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J Psychiatr Res. 2011 Jan;45(1):92-5. doi: 10.1016/j.jpsychires.2010.04.028. Epub 2010 May 23.

MicroRNA-134 plasma levels before and after treatment for bipolar mania.

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  • 1Department of Biology Psychiatry, Shenzhen Institute of Mental Health, Shenzhen Kangning Hospital, Shenzhen Mental Health Center, Chuizhu Road 1080#, Shenzhen 518020, PR China.

Abstract

Studies have previously documented that microRNAs (miRNAs), with their key roles in regulating both synaptic plasticity and brain development, are candidate genetic contributors to the etiopathology of bipolar disorder (BD). Moreover, miRNA identified as targets for the actions of chronic lithium and VPA are known to play diverse and intriguing roles in brain function. In particular, the brain specific miR-134 has recently been identified as a potential regulator of dendritic spine volume and synapse formation. Recently, circulating miRNAs have been reported as promising biomarkers for various pathologic conditions. We assessed the hypothesis that miRNA-134 may be present and detectable in circulating blood, and that miRNA-134 may serve as a biomarker of mania episodes in BD. In the present study, we recruited 21 bipolar I, manic (DSM-IV) patients and controls matched by sex and age for quantification of miR-134 level in plasma using real-time RT-PCR method. We found that: Plasma miR-134 levels in drug-free, 2-week medicated, and 4-week medicated bipolar mania patients were significantly decreased when compared with controls, and the level was increased on following medication. Decreased circulating miR-134 level both in drug-free and medicated patients did presented negative correlation with the clinical scales. Overall, these results suggest that the decreased plasma miR-134 levels may be directly associated with the pathophysiology and severity of manic symptoms in BD. Plasma miRNA-134 in BD may be considered as a potential peripheral marker that can respond to acute manic episodes and associate with effective mood stabilizers treatment.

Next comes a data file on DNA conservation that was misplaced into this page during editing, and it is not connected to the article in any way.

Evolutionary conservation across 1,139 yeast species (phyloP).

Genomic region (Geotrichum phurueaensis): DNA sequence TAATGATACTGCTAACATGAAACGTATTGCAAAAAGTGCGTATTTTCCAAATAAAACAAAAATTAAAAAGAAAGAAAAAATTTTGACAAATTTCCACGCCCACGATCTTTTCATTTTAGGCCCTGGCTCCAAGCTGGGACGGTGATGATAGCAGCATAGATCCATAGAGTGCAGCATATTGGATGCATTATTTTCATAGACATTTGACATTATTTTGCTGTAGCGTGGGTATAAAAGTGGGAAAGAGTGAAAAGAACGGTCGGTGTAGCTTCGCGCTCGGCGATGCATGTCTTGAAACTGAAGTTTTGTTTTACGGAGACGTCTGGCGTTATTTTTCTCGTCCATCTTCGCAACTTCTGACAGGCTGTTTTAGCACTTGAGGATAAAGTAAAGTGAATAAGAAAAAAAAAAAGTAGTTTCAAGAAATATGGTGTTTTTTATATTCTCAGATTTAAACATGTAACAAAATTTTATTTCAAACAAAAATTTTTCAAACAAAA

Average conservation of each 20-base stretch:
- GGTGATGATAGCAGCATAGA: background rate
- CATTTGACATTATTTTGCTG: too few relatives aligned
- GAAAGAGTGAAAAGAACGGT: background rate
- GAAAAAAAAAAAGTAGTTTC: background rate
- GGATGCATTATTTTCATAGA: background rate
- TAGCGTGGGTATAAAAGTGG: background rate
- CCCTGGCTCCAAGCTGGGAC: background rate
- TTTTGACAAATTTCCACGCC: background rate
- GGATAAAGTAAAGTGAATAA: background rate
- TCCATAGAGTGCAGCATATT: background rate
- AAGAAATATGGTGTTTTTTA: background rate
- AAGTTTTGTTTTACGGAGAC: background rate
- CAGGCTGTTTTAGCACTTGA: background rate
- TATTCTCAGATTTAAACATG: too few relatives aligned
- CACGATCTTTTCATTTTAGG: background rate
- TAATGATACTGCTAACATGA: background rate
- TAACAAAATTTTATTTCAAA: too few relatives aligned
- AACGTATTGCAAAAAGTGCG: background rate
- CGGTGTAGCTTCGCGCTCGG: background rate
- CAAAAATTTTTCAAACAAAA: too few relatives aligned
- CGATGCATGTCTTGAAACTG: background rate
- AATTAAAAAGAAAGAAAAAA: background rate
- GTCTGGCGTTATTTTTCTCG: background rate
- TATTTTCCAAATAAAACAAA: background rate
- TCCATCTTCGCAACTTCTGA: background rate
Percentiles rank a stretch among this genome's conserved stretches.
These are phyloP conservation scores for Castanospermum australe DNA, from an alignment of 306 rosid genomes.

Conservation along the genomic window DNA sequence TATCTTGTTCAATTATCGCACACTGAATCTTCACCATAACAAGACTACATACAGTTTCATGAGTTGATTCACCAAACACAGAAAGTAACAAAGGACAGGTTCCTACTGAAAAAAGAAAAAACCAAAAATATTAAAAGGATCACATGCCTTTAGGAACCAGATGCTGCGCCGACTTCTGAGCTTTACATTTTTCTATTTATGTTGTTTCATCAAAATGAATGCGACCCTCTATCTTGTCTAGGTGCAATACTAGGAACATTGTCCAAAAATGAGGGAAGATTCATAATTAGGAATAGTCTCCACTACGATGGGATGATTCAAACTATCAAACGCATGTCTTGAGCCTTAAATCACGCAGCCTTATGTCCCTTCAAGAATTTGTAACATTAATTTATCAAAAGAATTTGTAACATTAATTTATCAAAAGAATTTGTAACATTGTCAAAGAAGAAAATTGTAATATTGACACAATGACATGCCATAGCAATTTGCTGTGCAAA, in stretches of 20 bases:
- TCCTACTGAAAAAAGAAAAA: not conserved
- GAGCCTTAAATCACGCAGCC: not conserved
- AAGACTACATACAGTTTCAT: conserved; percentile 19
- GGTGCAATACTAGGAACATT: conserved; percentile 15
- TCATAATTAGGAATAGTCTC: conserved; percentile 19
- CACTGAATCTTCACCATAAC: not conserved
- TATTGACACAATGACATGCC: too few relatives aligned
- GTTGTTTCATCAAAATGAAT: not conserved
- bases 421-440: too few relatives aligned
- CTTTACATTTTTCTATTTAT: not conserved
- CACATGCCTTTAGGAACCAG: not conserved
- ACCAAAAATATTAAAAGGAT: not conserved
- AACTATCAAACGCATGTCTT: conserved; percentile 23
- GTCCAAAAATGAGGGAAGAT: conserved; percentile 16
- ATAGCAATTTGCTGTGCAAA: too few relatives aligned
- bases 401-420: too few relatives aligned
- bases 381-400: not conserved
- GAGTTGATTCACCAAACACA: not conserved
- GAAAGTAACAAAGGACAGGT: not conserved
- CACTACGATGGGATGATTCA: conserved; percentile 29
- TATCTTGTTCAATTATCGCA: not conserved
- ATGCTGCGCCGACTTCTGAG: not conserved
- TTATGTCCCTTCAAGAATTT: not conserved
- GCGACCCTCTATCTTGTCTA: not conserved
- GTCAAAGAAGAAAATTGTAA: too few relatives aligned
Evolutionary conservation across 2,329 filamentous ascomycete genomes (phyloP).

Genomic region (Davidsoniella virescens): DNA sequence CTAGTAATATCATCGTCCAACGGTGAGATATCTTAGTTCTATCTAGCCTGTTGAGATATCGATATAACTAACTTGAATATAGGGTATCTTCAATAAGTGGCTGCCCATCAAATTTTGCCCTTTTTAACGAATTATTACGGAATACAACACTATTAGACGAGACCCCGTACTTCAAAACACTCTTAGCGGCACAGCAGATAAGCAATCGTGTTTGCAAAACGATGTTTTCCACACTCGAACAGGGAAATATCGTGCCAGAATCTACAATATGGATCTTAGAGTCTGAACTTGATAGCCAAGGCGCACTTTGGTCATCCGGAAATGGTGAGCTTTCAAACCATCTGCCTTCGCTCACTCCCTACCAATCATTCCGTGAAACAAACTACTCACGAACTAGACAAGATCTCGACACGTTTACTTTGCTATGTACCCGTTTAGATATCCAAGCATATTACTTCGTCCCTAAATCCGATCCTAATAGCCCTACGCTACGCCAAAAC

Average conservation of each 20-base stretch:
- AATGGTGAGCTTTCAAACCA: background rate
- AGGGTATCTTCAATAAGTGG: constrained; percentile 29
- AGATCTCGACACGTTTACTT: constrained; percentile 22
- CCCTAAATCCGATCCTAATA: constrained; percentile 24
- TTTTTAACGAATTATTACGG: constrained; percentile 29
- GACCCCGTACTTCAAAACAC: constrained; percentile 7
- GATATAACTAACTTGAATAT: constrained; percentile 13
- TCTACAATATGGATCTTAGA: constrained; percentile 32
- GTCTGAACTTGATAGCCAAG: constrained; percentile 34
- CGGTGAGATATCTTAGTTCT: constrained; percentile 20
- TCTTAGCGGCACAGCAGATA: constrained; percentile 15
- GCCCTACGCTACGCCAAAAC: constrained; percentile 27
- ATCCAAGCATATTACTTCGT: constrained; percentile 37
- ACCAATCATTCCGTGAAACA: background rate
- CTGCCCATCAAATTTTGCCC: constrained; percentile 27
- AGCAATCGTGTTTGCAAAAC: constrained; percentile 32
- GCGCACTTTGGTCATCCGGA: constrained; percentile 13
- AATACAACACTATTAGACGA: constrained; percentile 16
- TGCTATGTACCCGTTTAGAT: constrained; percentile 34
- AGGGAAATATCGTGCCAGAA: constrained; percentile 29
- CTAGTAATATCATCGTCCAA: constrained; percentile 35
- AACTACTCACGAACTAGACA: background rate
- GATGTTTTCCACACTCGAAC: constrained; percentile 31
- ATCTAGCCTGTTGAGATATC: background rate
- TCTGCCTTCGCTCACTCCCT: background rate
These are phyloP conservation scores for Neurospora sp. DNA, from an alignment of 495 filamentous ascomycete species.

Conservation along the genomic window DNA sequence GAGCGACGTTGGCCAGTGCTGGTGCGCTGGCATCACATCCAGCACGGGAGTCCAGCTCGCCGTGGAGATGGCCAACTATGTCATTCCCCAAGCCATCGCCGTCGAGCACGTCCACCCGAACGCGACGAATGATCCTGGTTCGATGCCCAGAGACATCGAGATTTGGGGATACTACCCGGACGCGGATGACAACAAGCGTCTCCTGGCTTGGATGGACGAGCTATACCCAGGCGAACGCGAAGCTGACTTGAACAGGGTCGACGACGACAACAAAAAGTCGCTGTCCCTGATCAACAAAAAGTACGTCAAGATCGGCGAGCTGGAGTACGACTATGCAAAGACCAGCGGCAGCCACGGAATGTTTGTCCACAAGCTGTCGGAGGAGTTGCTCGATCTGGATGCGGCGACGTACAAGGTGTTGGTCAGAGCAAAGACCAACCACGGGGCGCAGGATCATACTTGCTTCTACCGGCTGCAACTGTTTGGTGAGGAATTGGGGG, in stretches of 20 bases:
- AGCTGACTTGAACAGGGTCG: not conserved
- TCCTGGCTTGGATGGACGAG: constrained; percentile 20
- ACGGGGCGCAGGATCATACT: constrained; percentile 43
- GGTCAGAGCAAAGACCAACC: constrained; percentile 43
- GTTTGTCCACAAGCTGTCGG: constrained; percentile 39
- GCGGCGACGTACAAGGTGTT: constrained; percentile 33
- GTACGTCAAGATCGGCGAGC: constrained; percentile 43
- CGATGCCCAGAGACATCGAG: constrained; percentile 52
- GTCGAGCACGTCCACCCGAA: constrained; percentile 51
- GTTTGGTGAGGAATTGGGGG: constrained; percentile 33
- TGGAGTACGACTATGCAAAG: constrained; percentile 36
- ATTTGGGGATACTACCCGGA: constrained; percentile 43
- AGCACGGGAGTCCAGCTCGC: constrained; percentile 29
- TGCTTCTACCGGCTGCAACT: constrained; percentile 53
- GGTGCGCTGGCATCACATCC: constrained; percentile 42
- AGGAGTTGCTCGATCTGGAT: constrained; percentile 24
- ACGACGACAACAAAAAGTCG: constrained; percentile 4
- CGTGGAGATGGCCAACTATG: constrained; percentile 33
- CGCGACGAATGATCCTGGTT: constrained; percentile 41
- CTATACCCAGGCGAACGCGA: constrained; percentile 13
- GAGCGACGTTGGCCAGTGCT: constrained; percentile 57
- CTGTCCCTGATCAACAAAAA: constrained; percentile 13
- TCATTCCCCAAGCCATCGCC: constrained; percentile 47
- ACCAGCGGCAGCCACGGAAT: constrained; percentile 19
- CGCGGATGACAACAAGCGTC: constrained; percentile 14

Copyright © 2010 Elsevier Ltd. All rights reserved.

PMID:
20546789
[PubMed - indexed for MEDLINE]
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